“CAF would like to establish the fact that before a coach can be well-equipped he has to impact the right kind of knowledge to his or her players”, he went on, adding: “He or she should undergo proper training in order to have the necessary skills to be effective and efficient in his job.”
For the past few years, CAF has made it possible for member associations to organise such courses in order to upgrade the knowledge of their coaches, he further said, adding that he was surprised to know that this was the first CAF ‘C’ License course in the GFF Calendar, but “it is better late than never.”
Coaches have proved beyond every reasonable doubt that they are really capable, he stated, and that once they are capacitated they will be able to deliver.
It is up to the coaches now to build this as their stepping stone, as it is their own career that they are trying to build after this foundation, he went on.
“Whatever you put on the foundation determines how far you go,” he continued, adding: and “So therefore the challenge is theirs (the coaches).”
Coaches always need support, the CAF assessor from Ghana further observed. There are certain factors that should be put in place for the coach to establish himself or herself and to achieve the requisite results, he further stated.
Among those factors are the provision of facilities and equipment, as well as funding. “In Africa we lack some of these basic facilities and equipment.”
It is up to the various football clubs in the country to try and get training fields and the requisite equipment for the coaches to be able to work effectively and efficiently, he said.
They also need funding, which should not be coming from the pockets of the coaches but rather emanate from the government and through the football federation.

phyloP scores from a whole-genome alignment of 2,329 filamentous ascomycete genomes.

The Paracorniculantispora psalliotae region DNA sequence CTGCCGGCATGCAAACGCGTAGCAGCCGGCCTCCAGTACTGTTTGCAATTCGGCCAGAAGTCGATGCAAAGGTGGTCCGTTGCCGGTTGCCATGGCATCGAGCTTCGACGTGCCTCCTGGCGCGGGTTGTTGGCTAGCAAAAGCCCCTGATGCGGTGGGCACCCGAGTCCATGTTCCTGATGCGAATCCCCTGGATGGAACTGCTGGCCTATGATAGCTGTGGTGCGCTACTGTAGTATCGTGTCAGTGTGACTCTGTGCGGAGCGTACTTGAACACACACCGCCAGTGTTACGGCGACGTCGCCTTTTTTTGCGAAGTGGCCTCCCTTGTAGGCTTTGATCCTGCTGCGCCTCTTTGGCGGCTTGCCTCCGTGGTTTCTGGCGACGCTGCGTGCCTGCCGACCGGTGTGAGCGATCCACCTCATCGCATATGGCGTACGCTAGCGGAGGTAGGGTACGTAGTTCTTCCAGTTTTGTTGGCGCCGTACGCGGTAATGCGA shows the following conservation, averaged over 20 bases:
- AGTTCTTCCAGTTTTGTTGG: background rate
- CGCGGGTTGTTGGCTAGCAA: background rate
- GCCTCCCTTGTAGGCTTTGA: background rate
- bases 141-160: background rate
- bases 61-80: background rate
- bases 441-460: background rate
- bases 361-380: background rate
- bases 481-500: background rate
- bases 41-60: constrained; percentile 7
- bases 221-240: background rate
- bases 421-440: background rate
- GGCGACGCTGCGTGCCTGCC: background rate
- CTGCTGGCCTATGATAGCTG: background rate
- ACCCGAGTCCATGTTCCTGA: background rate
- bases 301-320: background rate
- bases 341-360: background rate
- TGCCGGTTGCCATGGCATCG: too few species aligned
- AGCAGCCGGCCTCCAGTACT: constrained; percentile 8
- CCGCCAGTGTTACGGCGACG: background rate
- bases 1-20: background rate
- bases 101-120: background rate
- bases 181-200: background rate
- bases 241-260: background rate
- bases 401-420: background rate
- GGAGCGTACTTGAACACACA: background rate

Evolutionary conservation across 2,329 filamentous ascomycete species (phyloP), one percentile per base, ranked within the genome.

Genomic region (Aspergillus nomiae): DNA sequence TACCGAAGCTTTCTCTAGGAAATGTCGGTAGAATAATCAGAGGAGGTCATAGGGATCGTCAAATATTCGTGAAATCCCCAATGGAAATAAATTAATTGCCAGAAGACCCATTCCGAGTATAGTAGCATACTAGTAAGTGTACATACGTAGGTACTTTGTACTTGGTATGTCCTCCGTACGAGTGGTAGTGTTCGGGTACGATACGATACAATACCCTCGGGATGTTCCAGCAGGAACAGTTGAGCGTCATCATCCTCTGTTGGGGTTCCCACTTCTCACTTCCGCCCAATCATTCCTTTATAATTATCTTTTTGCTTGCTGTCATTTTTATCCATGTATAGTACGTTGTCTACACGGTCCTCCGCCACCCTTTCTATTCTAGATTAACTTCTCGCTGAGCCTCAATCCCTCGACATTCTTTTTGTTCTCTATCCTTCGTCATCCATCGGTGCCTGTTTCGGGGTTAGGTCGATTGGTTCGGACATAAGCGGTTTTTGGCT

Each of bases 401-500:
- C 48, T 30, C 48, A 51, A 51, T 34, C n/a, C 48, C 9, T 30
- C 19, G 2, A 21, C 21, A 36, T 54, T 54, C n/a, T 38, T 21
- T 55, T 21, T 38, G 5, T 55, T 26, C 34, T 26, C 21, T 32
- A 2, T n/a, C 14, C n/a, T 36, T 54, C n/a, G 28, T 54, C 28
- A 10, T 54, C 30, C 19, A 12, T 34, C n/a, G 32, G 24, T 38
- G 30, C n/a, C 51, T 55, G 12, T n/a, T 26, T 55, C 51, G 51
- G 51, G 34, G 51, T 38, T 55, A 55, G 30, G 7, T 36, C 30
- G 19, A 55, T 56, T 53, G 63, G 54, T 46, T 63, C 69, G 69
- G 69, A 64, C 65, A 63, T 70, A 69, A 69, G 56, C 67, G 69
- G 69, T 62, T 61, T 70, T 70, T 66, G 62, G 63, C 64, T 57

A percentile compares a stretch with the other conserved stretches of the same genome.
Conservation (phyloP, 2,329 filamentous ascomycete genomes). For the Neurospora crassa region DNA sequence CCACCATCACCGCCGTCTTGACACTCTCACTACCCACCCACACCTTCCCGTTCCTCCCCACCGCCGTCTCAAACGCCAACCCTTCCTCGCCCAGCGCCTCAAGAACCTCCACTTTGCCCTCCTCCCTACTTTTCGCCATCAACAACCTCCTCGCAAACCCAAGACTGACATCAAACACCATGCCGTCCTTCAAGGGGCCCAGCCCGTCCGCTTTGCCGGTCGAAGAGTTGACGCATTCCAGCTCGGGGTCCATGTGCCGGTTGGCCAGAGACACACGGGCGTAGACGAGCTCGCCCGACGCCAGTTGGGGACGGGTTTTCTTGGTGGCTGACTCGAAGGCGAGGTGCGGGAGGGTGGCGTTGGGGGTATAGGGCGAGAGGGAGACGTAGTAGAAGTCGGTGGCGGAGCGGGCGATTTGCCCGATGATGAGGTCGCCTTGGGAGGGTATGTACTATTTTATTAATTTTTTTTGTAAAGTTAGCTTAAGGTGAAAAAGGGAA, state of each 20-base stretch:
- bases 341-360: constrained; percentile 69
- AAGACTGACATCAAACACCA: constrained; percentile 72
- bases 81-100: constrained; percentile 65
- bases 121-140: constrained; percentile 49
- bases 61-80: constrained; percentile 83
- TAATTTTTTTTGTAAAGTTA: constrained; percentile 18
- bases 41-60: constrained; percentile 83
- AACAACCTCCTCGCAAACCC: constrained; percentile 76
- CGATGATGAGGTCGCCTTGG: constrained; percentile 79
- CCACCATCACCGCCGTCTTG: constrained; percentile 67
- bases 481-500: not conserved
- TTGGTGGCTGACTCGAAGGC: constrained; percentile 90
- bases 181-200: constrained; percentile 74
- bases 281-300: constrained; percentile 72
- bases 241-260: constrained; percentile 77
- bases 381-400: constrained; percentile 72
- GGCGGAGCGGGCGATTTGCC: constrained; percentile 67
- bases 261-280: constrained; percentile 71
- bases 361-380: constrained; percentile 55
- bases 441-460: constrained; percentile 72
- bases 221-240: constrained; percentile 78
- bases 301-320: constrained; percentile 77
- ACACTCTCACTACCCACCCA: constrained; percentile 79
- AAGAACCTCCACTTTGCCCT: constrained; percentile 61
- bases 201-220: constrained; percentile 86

“In Africa I know it is not easy raising funds for the game of football”, he added.
Every country in Africa now is aspiring to be counted among the elite in the world in terms of football, he went on. “We cannot achieve much without plenty of funding.”
He therefore appealed to the football federation to ensure that adequate funds are available for the development of football in the country.
“You have been fed with knowledge to impact more modern skills into your training programmes”, he told coaches. Now that they have the skills, it is up to them to go and showcase them, he added.
“Go and prove that you came here not to waste your time, but to spend it profitably”, he further told coaches, adding that “together we can move the continent forward in terms of football.”
“CAF is ensuring that all federations who wish to develop their training programmes for their coaches will always get the support from them”, he assured the gathering, and that “it is up to every single federation to aspire to develop on its own.”
The Gambia needs to push forward alongside those who are aspiring to go far, he pointed out.
Ebrima Manneh, the GFF technical director, said two weeks ago they thought that this was not achievable, but at the end of the course they have accomplished more than what they set out to achieve.
“Today, I witnessed the brilliance of our inner will, A few of you who stood up today in that classroom to express your desire to be successful in this noble trade we call football.”
He added that he has confidence in them, and called on them “not to be distracted, as God knows what their future holds.”
Manneh said the course has given them something to treasure, and that they have learnt during the past days that none of them should allow the strengths of their colleagues to fail when they can all stand by them.
Coaches are the future of Gambian football, he stated, while promising to stand by them.
GFF technical director Manneh announced that they intend to organise another ‘C’ License course in February/March 2015, and a ‘B’ License course by August-September 2015.